With large enterprises embracing the CloudFirst approach, more and more we are building/moving critical enterprise applications onto Cloud. To truly realize the value of the cloud, and derive the most optimum TCO, it's important that these applications are built on optimized runtimes.

I had listed a few critical non-functional requirements in Episode 1 (smaller footprint, faster…

In my search for the most optimum container tech, I have been playing around with various combinations of OpenSource and frameworks.

In this blog, I will walk you through what, I think, is one of the most optimum container stack.

Before I dig into the stack, let me spend some time, walking through what are some of the non-functional requirements of a Container & Serverless/FaaS based MicroServices Architecture

IMHO, the following are some of the key requirements

Smaller Footprint: Eventually all of these MicroServices are going to run on the cloud, where we “pay for what we use”…What we need…

I have been playing around with Red Hat OpenShift 4.x for the past few months now… It has been a super exciting learning journey…In this blog, I will attempt to capture the key architectural components of OpenShift 4.x and how they come together, to provide the most comprehensive container platform.

… let's open the hood…

Nuts and Bolts

Built on CoreOS: According to me, this is one of the major architectural changes in OpenShift 4.x. and I think it really changed the way platform works…here is how!!!

CoreOS provides “immutability”!!!…what does that even mean…let me explain…while Red Hat CoreOS is built on RHEL…

Kubernetes Operators has the power to realize the dream of Zero-touch Ops, bringing in AIOps to life…and this is how I believe it will.


As we step into MicroServices architectures, and ways to deploy these on cloud with containers, and all the goodness of DevOps …the application functionality grows..the clusters and the number of resources in the cluster also grows…if the application is not “built-for-manage”, its going to be a nightmare to manage these applications, and we might end up spending more effort in managing these applications, than building them…ironically!!! …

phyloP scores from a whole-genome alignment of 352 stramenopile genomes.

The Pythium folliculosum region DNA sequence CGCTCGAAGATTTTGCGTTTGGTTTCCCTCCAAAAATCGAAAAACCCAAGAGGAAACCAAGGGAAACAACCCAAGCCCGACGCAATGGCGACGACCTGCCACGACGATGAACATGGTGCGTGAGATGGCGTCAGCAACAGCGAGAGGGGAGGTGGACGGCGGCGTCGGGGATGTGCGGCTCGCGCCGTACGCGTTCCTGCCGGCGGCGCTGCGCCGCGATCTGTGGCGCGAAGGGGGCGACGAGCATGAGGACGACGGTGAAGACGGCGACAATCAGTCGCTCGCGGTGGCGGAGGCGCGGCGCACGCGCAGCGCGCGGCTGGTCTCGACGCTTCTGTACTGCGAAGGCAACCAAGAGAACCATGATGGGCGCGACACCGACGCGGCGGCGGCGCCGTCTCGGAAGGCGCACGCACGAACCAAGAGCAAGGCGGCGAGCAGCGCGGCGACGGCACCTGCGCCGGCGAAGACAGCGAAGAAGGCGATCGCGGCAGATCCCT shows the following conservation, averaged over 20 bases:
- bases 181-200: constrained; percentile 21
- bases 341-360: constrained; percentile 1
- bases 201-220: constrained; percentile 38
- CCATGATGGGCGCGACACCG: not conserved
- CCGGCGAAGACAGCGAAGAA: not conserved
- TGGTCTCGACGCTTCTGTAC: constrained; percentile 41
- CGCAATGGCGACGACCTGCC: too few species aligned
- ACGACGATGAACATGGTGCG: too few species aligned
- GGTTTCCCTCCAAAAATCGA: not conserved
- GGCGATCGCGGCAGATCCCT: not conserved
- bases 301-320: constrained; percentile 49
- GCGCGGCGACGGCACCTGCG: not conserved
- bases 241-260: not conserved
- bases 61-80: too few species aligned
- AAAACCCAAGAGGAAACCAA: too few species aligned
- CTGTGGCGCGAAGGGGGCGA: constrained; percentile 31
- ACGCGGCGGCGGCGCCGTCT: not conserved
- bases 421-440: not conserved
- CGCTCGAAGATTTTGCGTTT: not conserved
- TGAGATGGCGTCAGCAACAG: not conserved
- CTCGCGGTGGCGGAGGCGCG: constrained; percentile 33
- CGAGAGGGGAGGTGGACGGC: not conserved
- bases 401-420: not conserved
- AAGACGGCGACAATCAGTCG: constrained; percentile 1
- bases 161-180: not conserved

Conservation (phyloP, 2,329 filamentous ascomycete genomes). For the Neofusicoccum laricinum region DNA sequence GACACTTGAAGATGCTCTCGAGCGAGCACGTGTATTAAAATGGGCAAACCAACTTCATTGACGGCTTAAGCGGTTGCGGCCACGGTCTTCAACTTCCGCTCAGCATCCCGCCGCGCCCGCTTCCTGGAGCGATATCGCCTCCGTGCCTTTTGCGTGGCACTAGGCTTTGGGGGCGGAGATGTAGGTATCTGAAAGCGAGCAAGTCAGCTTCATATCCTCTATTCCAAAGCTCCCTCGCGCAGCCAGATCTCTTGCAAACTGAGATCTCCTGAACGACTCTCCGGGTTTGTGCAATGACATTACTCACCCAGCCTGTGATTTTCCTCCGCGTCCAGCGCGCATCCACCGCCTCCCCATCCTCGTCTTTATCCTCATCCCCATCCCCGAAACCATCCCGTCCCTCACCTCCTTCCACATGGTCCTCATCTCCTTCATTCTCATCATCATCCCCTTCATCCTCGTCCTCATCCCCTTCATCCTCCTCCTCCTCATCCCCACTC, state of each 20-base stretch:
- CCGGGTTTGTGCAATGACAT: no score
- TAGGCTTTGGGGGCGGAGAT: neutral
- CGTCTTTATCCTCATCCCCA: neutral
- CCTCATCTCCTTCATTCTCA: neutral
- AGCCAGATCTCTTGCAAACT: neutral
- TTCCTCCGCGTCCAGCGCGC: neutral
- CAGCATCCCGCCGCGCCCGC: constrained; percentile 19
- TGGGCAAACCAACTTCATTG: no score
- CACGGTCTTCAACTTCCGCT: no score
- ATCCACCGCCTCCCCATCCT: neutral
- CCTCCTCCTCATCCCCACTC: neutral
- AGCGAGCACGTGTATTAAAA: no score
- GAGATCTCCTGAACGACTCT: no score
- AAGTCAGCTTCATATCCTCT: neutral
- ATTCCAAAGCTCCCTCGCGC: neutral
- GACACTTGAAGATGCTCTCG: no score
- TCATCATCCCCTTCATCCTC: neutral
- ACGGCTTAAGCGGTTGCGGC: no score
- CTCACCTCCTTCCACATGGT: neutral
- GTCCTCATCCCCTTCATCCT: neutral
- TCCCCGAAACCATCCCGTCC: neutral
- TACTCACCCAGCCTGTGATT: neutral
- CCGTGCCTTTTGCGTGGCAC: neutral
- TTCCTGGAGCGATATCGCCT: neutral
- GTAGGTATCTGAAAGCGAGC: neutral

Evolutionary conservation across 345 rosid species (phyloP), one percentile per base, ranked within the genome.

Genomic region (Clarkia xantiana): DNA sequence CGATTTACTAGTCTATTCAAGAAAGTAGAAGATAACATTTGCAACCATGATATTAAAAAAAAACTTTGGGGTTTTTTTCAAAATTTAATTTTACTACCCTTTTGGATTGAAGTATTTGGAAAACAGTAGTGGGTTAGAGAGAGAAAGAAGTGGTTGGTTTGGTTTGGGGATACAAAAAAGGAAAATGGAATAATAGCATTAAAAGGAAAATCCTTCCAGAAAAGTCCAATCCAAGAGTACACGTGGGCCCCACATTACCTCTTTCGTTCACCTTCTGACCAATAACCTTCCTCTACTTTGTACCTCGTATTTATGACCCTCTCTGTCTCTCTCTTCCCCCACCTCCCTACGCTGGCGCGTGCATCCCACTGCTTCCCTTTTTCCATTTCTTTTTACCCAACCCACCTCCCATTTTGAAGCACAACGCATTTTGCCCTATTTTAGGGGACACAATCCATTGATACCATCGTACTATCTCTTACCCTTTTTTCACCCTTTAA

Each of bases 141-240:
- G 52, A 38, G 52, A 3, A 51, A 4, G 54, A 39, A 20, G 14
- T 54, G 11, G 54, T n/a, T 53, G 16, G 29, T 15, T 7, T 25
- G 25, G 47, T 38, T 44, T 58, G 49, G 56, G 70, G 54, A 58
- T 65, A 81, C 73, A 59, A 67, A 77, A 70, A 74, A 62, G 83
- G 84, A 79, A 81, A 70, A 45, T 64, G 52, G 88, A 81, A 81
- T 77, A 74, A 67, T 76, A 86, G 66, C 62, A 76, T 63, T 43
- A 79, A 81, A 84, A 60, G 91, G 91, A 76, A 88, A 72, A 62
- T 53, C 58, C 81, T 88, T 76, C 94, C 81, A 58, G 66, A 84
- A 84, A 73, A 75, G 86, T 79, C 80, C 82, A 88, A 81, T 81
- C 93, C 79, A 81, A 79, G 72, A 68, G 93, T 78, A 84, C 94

Just a few months back, I never used to call containers as containers…I used to call them docker containers…when I heard that OpenShift is moving to CRI-O, I thought what's the big deal…to understand the “big deal”…I had to understand the evolution of the k8s worker node


If you look at the evolution of the k8s architecture, there has been a significant change and optimization in the way the worker nodes have been running the containers…here are significant stages of the evolution, that I attempted to capture…

Stage 0 : docker is the captain

A B Vijay Kumar

IBM Distinguished Engineer, Master Inventor, Mobile, RPi & Cloud Architect & Programmer

Get the Medium app

A button that says 'Download on the App Store', and if clicked it will lead you to the iOS App store
A button that says 'Get it on, Google Play', and if clicked it will lead you to the Google Play store